neuromorphic computing
neuromorphic computing

Detecting waves with single atoms for neuromorphic computing

With the increase of the energy consumption and data production at the same time, it is required to find new ways to store and process data faster, at higher density and with less energy. Unconventional techniques such as neuromorphic (brain-inspired) hardware could perform processing tasks faster and more energy-efficiently than existing computing systems. Realizing this type of hardware requires innovative use of special material properties, for example using the fluctuating dynamics of individual atoms on a surface. Researchers at Radboud University's Institute for Molecules and Materials (IMM) discovered that a single atom can detect the frequency of these waves and reflect this information in its behavior. This breakthrough could lead to advancing the development of brain-like and efficient computers.

The basis for the studies is a single cobalt or iron atom on the surface of black phosphorus. Research from 2018 demonstrated that by applying voltage to the atom, it can be induced to "fire", shuttling between a value of 0 and 1 randomly, resembling the function of a neuron. When multiple atoms are assembled together, they function as an artificial neural network similar to those used in artificial intelligence:  a so-called Boltzmann machine.

Individual atoms detecting waveforms

In this project, the goal was to study how the “firing” of individual atoms responds to more complex input signals, namely sinusoidal waves. The team, led by Professor Alex Khajetoorians, tested how individual atoms respond to different input frequencies and used a scanning tunneling microscope to see how these atoms switch between different states when they receive these wave-like inputs. While increasing the frequency of the waveform, they found that iron atoms react differently to low frequencies compared to high frequencies. In other words, the iron atom’s behavior is sensitive to the input frequency. “We have discovered how to manipulate the favorability of the atom’s “0” and “1” state by adjusting the frequency of the oscillating voltage”, IMM researcher Werner van Weerdenburg says. At the same time, the dynamics of the atom synchronizes to the input signal. 

Experimentalists and theorists working together 

Collaboration with the machine learning group led by Professor Bert Kappen at the Donders Institute facilitated understanding the unique responses of Fe and Co atoms to dynamical waveforms. Their  models successfully captured the synchronization effect and distinct frequency responses of iron and cobalt atoms, as observed in the experiment. This alignment between experimental findings and theoretical predictions elucidates the differences in behavior between the two types of atoms. It also enables prediction of their frequency response based on their firing rate reaction to applied voltages. Insights gained from this study reveal methods to modify the atomic system's frequency response, including amplification, attenuation, or complete deactivation. It stresses the versatility of implementing neuromorphic functionalities using individual atoms.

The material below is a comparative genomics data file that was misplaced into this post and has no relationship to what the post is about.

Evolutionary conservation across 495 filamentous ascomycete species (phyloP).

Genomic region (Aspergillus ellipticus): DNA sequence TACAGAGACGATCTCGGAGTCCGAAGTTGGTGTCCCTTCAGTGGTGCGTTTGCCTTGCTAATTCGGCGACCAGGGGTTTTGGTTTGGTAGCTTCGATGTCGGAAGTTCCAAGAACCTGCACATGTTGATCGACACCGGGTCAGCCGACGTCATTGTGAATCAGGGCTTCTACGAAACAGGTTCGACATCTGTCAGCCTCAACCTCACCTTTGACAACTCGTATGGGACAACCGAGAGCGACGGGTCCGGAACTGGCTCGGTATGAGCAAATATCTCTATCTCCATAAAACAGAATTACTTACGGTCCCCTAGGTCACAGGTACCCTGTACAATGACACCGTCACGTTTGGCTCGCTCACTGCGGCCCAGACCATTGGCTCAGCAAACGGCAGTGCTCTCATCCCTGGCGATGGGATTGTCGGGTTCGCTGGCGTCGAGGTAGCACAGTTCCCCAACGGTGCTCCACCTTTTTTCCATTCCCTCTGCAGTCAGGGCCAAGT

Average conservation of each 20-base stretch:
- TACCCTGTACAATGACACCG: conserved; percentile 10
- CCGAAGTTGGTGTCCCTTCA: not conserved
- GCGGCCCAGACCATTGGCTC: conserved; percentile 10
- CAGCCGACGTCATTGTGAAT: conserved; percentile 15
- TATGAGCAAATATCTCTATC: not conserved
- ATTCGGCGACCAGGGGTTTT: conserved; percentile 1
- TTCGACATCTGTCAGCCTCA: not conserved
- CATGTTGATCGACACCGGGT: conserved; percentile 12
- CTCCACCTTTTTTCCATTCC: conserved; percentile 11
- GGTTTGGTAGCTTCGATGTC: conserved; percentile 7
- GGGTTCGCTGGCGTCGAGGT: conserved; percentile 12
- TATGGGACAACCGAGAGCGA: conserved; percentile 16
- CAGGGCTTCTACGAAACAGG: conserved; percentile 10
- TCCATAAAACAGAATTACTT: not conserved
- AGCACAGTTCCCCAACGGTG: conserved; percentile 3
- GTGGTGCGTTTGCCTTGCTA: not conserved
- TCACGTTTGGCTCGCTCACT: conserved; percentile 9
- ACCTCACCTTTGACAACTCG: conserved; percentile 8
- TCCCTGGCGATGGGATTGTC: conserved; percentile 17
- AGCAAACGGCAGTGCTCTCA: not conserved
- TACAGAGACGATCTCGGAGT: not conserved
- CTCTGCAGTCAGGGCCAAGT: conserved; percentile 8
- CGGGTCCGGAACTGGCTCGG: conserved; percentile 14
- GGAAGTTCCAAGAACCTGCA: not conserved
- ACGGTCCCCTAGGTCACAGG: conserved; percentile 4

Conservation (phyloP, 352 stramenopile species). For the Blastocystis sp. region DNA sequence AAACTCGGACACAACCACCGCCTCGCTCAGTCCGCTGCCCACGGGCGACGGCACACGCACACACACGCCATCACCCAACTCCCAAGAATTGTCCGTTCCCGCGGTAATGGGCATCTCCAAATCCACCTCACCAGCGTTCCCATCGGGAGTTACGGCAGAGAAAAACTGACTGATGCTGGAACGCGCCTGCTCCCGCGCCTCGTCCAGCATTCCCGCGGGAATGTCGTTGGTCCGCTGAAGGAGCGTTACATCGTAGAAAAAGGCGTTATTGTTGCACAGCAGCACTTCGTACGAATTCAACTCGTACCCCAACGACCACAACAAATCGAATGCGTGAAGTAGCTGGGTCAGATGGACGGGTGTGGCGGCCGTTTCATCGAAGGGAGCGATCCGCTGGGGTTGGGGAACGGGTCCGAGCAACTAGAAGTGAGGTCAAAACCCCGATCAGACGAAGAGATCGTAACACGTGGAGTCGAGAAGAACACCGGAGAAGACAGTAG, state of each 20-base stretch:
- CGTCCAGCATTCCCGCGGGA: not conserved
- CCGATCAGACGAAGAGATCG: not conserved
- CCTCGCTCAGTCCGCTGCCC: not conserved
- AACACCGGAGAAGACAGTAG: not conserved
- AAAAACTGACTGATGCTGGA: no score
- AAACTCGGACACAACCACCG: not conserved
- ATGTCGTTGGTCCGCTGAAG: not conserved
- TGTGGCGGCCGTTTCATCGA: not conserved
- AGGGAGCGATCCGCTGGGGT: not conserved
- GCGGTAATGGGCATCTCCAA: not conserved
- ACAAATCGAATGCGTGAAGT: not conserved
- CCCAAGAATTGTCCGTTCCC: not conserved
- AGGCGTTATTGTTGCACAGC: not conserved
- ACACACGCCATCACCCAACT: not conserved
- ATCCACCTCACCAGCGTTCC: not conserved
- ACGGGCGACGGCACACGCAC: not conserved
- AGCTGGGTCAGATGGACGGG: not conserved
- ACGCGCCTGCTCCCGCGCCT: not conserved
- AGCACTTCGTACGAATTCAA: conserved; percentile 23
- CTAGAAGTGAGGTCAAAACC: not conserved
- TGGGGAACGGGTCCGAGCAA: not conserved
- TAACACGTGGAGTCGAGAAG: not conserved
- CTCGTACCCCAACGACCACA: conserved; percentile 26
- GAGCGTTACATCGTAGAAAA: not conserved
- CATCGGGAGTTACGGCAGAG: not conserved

Brain-inspired computing

The gained fundamental knowledge could potentially lead to create new types of brain-inspired hardware, which could be more efficient and adaptable than current technologies. The last year has seen a large increase in the availability and use of AI software, such as ChatGPT. While these tools are very helpful, they also use a lot of energy, especially compared to the energy consumption of our brains. New hardware with neuromorphic architectures, such as the atomic Boltzmann machine, could drastically reduce the energy consumption of AI technology. The frequency response found in this study means that an individual atom can classify input signals with low and high frequencies. “In the future, we can apply waveform input signals to larger ensembles of atoms. This way, we can explore the functionality of the atomic Boltzmann machine and potentially perform tasks such as voice recognition”, Van Weerdenburg concludes.

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Literature reference

Stochastic Syncing in Sinusoidally Driven Atomic Orbital Memory
Werner M. J. van Weerdenburg, Hermann Osterhage, Ruben Christianen, Kira Junghans, Eduardo Domínguez, Hilbert J. Kappen, and Alexander Ako Khajetoorians
ACS Nano (2024)
Stochastic Syncing in Sinusoidally Driven Atomic Orbital Memory | ACS Nano

Contact information

Werner van Weerdenburg, w.vanweerdenburg [at] (w[dot]vanweerdenburg[at]ru[dot]nl)
Hermann Osterhage, h.osterhage [at] (h[dot]osterhage[at]science[dot]ru[dot]nl)

W.M.J. van Weerdenburg (Werner) , Dr H.U. Osterhage (Hermann) , Prof. A.A. Khajetoorians (Alex) , Prof. H.J. Kappen (Bert)
About person
W.M.J. van Weerdenburg (Werner) , Dr H.U. Osterhage (Hermann) , Prof. A.A. Khajetoorians (Alex) , Prof. H.J. Kappen (Bert)
Sustainability, Innovation, Molecules and materials, Laws of nature